The attempt is part of the Smartroad Gotland Project that aims to create a 1.6-kilometer electric road utilized by bus services in the route between the airport and center of Visby town, located on the island of Gotland, Sweden.
The project that is funded by Trafikverket, the Swedish Transport Administration and led by ElectReon AB, is part of the county's endeavor to reduce its environmental footprint.
In November 2019, the developers installed the first ERS (Electric Road System) on the road. ERS is capable of wireless transferring electric power to vehicles while they are still moving. In particular, a series of electrical coils are placed below the asphalt surface of the road and transfers power to special receivers that can be installed in all kinds of vehicles (e.g. cars and buses). Therefore, there is no need for electric vehicles to stop for charging or utilizing batteries with big capacity. The coils are installed at a depth of 8-10 centimeters below the road surface. In general, a car and a 40-ton truck will need to install 1 and 5 receivers, respectively.
A management system is monitoring the amount of energy stored at each vehicle and bills its owner. The ERS will function only when it detects an electrical vehicle.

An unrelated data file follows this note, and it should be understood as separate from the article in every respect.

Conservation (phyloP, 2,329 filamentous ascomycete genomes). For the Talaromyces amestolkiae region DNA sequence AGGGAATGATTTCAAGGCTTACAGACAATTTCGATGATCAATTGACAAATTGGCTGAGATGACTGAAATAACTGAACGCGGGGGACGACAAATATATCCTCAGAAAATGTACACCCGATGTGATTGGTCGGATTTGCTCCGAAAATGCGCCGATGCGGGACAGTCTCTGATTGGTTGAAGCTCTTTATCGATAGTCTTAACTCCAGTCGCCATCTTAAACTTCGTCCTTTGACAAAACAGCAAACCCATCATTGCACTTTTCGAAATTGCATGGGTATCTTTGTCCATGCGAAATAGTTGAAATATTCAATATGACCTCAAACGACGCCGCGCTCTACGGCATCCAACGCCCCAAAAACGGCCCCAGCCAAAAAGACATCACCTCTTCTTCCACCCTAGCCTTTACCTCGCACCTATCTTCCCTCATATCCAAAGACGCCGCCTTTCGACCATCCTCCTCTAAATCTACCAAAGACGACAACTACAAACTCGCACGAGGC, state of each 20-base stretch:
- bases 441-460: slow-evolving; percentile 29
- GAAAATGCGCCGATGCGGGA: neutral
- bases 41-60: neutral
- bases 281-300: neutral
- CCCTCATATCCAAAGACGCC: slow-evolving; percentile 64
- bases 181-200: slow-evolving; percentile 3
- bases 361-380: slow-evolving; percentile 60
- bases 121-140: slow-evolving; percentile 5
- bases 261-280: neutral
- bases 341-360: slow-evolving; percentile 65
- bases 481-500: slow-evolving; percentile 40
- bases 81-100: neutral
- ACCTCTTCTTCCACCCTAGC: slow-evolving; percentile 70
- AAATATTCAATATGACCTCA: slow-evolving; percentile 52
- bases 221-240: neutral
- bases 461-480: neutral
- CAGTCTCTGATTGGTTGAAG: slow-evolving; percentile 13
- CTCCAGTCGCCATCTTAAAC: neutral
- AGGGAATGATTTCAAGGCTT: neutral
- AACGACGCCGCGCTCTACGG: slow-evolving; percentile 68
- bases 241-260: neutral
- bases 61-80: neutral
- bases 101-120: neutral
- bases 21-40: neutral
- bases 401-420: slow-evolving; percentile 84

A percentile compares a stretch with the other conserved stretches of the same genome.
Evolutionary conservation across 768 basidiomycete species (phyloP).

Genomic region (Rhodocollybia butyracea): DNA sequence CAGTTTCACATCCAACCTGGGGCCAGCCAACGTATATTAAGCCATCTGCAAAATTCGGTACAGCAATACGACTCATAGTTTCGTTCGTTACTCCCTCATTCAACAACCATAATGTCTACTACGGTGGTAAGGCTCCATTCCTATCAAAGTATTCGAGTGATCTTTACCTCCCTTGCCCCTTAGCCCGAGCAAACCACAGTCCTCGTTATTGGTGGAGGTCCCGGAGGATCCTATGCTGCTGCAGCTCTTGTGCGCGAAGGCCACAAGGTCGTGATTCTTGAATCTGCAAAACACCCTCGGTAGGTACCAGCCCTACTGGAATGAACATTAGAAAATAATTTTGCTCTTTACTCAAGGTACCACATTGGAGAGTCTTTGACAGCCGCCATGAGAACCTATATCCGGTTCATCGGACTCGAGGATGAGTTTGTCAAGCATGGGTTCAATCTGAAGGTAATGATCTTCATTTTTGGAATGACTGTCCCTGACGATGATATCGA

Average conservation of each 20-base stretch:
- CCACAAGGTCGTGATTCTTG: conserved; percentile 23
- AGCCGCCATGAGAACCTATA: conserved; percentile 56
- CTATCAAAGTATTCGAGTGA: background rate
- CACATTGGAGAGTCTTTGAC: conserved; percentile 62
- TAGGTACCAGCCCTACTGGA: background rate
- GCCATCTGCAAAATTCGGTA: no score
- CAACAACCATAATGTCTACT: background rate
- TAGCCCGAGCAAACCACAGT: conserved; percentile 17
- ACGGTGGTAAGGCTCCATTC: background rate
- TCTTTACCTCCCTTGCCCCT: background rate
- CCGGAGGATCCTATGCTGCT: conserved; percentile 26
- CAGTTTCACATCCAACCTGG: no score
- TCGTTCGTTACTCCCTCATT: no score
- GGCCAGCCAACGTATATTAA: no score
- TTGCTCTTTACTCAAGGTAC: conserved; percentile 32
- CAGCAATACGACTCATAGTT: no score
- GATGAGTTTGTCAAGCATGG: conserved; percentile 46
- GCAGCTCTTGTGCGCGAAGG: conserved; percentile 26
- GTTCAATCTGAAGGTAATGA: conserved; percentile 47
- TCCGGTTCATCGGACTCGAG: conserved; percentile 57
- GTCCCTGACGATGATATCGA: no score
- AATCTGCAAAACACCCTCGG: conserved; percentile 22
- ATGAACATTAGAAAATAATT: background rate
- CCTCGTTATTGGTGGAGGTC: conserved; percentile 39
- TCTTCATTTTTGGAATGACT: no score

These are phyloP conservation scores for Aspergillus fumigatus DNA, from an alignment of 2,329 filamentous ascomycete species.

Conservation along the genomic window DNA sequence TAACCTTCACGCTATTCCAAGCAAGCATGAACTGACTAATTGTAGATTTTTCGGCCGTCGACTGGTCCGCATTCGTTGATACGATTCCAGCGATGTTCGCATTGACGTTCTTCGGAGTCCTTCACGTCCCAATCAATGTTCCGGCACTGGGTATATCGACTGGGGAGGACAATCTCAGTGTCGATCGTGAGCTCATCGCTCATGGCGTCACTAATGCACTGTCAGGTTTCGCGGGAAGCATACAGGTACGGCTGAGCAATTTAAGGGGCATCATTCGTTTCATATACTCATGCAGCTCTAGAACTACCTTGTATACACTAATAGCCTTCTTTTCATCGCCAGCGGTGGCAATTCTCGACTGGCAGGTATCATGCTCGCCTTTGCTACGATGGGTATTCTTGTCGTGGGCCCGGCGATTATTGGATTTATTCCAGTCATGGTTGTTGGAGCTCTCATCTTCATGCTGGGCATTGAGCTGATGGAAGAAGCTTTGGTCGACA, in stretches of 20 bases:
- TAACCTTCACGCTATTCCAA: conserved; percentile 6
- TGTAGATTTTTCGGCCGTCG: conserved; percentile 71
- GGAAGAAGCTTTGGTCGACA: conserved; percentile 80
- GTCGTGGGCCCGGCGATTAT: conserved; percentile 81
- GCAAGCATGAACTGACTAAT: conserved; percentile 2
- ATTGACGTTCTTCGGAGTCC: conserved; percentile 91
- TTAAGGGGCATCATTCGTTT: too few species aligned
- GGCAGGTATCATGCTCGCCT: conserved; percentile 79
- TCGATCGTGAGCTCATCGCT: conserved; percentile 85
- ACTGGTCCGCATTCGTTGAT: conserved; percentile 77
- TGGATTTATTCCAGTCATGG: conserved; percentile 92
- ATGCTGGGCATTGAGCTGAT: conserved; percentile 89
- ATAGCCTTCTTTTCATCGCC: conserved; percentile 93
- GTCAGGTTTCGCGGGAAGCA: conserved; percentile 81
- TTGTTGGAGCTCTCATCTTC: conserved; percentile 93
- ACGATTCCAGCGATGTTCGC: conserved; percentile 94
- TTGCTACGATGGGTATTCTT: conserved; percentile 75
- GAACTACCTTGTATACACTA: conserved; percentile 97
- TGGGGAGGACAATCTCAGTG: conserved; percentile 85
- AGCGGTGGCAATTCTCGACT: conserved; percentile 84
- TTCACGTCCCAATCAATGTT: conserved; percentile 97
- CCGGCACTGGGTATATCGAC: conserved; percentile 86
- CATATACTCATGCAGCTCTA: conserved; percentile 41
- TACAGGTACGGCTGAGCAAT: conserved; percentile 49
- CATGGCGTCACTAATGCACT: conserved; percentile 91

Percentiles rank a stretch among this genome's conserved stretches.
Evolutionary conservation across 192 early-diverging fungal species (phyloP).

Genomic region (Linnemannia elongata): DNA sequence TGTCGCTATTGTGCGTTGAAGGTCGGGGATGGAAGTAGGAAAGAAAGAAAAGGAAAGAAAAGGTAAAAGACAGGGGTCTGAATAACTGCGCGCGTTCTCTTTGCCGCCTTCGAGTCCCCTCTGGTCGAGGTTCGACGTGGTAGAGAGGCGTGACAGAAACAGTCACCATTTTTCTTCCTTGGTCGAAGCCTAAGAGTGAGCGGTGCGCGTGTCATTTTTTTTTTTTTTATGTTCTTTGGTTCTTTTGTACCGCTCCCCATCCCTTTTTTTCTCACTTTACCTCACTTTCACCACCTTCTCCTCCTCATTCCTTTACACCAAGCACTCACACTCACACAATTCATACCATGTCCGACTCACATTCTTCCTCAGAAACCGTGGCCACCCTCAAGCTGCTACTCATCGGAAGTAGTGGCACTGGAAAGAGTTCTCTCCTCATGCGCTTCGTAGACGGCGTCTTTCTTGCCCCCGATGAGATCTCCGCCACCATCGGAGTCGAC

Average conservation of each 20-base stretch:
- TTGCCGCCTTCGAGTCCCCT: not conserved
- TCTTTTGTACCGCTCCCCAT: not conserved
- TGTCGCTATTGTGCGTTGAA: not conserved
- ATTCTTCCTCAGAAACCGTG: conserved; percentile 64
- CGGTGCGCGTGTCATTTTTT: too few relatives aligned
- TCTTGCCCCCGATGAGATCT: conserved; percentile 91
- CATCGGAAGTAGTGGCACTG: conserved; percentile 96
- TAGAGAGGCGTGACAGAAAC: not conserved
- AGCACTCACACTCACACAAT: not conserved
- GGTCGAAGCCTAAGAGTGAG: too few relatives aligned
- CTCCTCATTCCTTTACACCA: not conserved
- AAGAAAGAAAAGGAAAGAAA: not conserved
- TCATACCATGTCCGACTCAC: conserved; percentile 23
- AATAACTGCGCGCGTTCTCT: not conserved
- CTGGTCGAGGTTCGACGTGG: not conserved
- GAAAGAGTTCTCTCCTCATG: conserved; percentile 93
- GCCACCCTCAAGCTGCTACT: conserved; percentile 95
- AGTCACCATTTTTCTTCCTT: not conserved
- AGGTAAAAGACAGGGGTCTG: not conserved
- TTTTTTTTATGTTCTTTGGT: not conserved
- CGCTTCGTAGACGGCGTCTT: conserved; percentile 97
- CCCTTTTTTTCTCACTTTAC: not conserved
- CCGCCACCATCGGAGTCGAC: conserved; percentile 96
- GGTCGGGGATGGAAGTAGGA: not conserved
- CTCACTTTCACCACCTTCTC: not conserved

The test was conducted in early 2020 when harsh weather conditions devastated the road. Even so, the attempt was successful. A truck weighing 40 tons was charged on a 50-meter road section both in static and in dynamic conditions (driving at a maximum velocity of 29km/h). 5 receivers, each of 20kW, were installed in the truck and they managed to recharge it with 90% efficiency in static conditions.
The initiative is an attempt to bring the project closer to commercialization. "The purpose of the new test facility was to integrate and test the full ElectReon system with management unit, coils, and receivers before operations start on the public road of Gotland...The system was activated and supervised remotely enabling management of all relevant charging and metering parameters," Smartroad Gotland consortium, stated.
When the 1.6-kilometer roadway is completed, the truck will be able to travel the distance between Visby and the airport using wireless electric power while any surplus energy can be stored in its batteries.
Providing wireless electric power is a convenient technique that addresses all the limitations imposed by electric cables. However, until today, there has not been adequate systems for wireless charging with reliable effectiveness.